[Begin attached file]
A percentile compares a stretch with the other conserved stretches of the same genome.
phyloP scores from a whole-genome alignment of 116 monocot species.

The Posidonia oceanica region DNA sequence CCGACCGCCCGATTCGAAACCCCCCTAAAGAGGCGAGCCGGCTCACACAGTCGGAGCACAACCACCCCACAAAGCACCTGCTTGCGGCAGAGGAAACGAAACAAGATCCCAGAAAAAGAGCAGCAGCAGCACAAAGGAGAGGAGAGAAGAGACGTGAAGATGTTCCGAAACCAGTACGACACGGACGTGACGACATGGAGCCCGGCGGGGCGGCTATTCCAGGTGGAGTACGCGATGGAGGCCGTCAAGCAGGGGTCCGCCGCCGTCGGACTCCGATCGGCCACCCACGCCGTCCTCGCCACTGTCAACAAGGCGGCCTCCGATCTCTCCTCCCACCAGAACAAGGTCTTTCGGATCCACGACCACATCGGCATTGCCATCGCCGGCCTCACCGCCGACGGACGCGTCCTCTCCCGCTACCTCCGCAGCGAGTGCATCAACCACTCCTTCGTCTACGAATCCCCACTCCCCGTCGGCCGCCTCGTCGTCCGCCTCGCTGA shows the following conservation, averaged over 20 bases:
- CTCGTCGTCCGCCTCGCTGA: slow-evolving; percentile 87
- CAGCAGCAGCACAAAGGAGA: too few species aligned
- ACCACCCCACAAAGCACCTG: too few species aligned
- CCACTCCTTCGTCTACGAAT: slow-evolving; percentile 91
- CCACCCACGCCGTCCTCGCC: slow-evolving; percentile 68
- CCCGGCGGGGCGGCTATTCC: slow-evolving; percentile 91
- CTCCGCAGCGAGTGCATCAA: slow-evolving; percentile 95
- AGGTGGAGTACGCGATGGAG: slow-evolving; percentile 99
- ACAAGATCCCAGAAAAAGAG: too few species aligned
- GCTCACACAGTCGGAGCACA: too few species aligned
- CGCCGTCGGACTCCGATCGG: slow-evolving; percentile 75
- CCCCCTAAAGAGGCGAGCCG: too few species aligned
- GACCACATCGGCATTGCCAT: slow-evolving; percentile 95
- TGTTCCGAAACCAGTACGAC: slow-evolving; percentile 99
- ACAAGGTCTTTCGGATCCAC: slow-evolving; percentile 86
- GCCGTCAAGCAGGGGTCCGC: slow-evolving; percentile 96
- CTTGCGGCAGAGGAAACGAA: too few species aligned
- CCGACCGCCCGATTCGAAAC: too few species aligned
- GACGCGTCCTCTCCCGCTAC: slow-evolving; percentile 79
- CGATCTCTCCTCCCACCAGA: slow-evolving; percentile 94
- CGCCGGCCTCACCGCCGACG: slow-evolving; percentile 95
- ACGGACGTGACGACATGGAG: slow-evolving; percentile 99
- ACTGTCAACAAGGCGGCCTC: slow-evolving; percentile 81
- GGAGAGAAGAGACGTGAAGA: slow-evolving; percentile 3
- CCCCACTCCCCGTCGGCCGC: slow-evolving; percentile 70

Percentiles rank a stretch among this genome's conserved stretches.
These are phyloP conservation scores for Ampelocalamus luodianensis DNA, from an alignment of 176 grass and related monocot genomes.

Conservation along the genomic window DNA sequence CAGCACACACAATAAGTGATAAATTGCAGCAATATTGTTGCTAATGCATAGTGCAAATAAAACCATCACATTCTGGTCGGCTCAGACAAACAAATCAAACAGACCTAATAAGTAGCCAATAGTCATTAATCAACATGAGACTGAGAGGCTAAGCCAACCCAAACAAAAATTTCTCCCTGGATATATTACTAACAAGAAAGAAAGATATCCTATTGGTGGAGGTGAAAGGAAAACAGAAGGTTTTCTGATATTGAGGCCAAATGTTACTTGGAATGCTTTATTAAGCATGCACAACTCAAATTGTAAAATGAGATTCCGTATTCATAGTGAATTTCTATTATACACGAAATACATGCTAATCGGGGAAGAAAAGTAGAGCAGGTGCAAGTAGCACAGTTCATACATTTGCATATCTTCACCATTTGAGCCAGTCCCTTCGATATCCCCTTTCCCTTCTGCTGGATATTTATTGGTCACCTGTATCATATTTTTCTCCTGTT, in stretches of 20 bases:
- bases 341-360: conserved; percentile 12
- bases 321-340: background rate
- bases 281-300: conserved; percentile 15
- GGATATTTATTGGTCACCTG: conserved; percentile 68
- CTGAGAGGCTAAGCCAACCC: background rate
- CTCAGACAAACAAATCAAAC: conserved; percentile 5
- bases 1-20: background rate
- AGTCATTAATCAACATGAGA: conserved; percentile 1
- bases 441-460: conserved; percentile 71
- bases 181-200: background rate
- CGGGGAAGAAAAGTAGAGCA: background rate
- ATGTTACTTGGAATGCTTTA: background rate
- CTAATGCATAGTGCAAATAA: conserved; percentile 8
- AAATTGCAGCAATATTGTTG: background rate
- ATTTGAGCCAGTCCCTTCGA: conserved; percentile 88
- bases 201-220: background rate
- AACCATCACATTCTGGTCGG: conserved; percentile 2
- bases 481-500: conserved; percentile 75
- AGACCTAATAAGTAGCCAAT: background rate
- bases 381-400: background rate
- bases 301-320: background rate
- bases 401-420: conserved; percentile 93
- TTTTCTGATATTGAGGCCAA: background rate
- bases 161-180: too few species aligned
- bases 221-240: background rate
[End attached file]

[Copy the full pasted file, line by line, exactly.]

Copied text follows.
A percentile compares a stretch with the other conserved stretches of the same genome.
phyloP scores from a whole-genome alignment of 116 monocot species.

The Posidonia oceanica region DNA sequence CCGACCGCCCGATTCGAAACCCCCCTAAAGAGGCGAGCCGGCTCACACAGTCGGAGCACAACCACCCCACAAAGCACCTGCTTGCGGCAGAGGAAACGAAACAAGATCCCAGAAAAAGAGCAGCAGCAGCACAAAGGAGAGGAGAGAAGAGACGTGAAGATGTTCCGAAACCAGTACGACACGGACGTGACGACATGGAGCCCGGCGGGGCGGCTATTCCAGGTGGAGTACGCGATGGAGGCCGTCAAGCAGGGGTCCGCCGCCGTCGGACTCCGATCGGCCACCCACGCCGTCCTCGCCACTGTCAACAAGGCGGCCTCCGATCTCTCCTCCCACCAGAACAAGGTCTTTCGGATCCACGACCACATCGGCATTGCCATCGCCGGCCTCACCGCCGACGGACGCGTCCTCTCCCGCTACCTCCGCAGCGAGTGCATCAACCACTCCTTCGTCTACGAATCCCCACTCCCCGTCGGCCGCCTCGTCGTCCGCCTCGCTGA shows the following conservation, averaged over 20 bases:
- CTCGTCGTCCGCCTCGCTGA: slow-evolving; percentile 87
- CAGCAGCAGCACAAAGGAGA: too few species aligned
- ACCACCCCACAAAGCACCTG: too few species aligned
- CCACTCCTTCGTCTACGAAT: slow-evolving; percentile 91
- CCACCCACGCCGTCCTCGCC: slow-evolving; percentile 68
- CCCGGCGGGGCGGCTATTCC: slow-evolving; percentile 91
- CTCCGCAGCGAGTGCATCAA: slow-evolving; percentile 95
- AGGTGGAGTACGCGATGGAG: slow-evolving; percentile 99
- ACAAGATCCCAGAAAAAGAG: too few species aligned
- GCTCACACAGTCGGAGCACA: too few species aligned
- CGCCGTCGGACTCCGATCGG: slow-evolving; percentile 75
- CCCCCTAAAGAGGCGAGCCG: too few species aligned
- GACCACATCGGCATTGCCAT: slow-evolving; percentile 95
- TGTTCCGAAACCAGTACGAC: slow-evolving; percentile 99
- ACAAGGTCTTTCGGATCCAC: slow-evolving; percentile 86
- GCCGTCAAGCAGGGGTCCGC: slow-evolving; percentile 96
- CTTGCGGCAGAGGAAACGAA: too few species aligned
- CCGACCGCCCGATTCGAAAC: too few species aligned
- GACGCGTCCTCTCCCGCTAC: slow-evolving; percentile 79
- CGATCTCTCCTCCCACCAGA: slow-evolving; percentile 94
- CGCCGGCCTCACCGCCGACG: slow-evolving; percentile 95
- ACGGACGTGACGACATGGAG: slow-evolving; percentile 99
- ACTGTCAACAAGGCGGCCTC: slow-evolving; percentile 81
- GGAGAGAAGAGACGTGAAGA: slow-evolving; percentile 3
- CCCCACTCCCCGTCGGCCGC: slow-evolving; percentile 70

Percentiles rank a stretch among this genome's conserved stretches.
These are phyloP conservation scores for Ampelocalamus luodianensis DNA, from an alignment of 176 grass and related monocot genomes.

Conservation along the genomic window DNA sequence CAGCACACACAATAAGTGATAAATTGCAGCAATATTGTTGCTAATGCATAGTGCAAATAAAACCATCACATTCTGGTCGGCTCAGACAAACAAATCAAACAGACCTAATAAGTAGCCAATAGTCATTAATCAACATGAGACTGAGAGGCTAAGCCAACCCAAACAAAAATTTCTCCCTGGATATATTACTAACAAGAAAGAAAGATATCCTATTGGTGGAGGTGAAAGGAAAACAGAAGGTTTTCTGATATTGAGGCCAAATGTTACTTGGAATGCTTTATTAAGCATGCACAACTCAAATTGTAAAATGAGATTCCGTATTCATAGTGAATTTCTATTATACACGAAATACATGCTAATCGGGGAAGAAAAGTAGAGCAGGTGCAAGTAGCACAGTTCATACATTTGCATATCTTCACCATTTGAGCCAGTCCCTTCGATATCCCCTTTCCCTTCTGCTGGATATTTATTGGTCACCTGTATCATATTTTTCTCCTGTT, in stretches of 20 bases:
- bases 341-360: conserved; percentile 12
- bases 321-340: background rate
- bases 281-300: conserved; percentile 15
- GGATATTTATTGGTCACCTG: conserved; percentile 68
- CTGAGAGGCTAAGCCAACCC: background rate
- CTCAGACAAACAAATCAAAC: conserved; percentile 5
- bases 1-20: background rate
- AGTCATTAATCAACATGAGA: conserved; percentile 1
- bases 441-460: conserved; percentile 71
- bases 181-200: background rate
- CGGGGAAGAAAAGTAGAGCA: background rate
- ATGTTACTTGGAATGCTTTA: background rate
- CTAATGCATAGTGCAAATAA: conserved; percentile 8
- AAATTGCAGCAATATTGTTG: background rate
- ATTTGAGCCAGTCCCTTCGA: conserved; percentile 88
- bases 201-220: background rate
- AACCATCACATTCTGGTCGG: conserved; percentile 2
- bases 481-500: conserved; percentile 75
- AGACCTAATAAGTAGCCAAT: background rate
- bases 381-400: background rate
- bases 301-320: background rate
- bases 401-420: conserved; percentile 93
- TTTTCTGATATTGAGGCCAA: background rate
- bases 161-180: too few species aligned
- bases 221-240: background rate